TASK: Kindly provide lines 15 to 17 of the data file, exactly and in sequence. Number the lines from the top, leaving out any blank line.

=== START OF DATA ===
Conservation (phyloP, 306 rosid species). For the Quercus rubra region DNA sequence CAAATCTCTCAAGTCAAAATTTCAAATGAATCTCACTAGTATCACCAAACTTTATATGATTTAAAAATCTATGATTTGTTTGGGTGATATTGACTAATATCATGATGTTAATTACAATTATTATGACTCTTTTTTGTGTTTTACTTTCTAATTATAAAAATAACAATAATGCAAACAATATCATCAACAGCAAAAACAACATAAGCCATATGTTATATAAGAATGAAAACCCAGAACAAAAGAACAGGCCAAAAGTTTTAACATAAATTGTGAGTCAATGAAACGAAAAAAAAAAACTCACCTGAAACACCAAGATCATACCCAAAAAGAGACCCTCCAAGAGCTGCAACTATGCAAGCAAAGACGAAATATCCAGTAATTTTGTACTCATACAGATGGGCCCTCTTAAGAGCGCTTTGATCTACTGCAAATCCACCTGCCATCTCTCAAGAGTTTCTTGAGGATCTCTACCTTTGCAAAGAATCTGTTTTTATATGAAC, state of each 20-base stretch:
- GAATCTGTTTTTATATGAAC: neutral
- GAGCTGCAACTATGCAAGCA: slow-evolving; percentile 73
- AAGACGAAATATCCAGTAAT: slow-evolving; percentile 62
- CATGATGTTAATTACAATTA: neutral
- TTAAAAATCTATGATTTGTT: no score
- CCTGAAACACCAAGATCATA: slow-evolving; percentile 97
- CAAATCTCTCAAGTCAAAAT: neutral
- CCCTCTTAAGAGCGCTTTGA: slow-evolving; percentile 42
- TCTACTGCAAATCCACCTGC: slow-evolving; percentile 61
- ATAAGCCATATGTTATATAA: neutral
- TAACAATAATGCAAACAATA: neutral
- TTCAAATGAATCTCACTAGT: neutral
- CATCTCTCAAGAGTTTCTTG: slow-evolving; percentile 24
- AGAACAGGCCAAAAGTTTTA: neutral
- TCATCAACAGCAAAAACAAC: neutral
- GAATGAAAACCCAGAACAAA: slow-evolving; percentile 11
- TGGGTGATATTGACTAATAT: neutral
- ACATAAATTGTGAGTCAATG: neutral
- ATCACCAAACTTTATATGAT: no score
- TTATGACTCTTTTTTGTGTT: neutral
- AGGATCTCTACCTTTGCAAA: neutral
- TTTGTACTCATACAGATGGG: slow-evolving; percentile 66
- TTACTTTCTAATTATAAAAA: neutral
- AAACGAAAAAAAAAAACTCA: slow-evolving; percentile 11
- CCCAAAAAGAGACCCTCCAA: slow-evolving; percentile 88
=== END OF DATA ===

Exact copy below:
- AGAACAGGCCAAAAGTTTTA: neutral
- TCATCAACAGCAAAAACAAC: neutral
- GAATGAAAACCCAGAACAAA: slow-evolving; percentile 11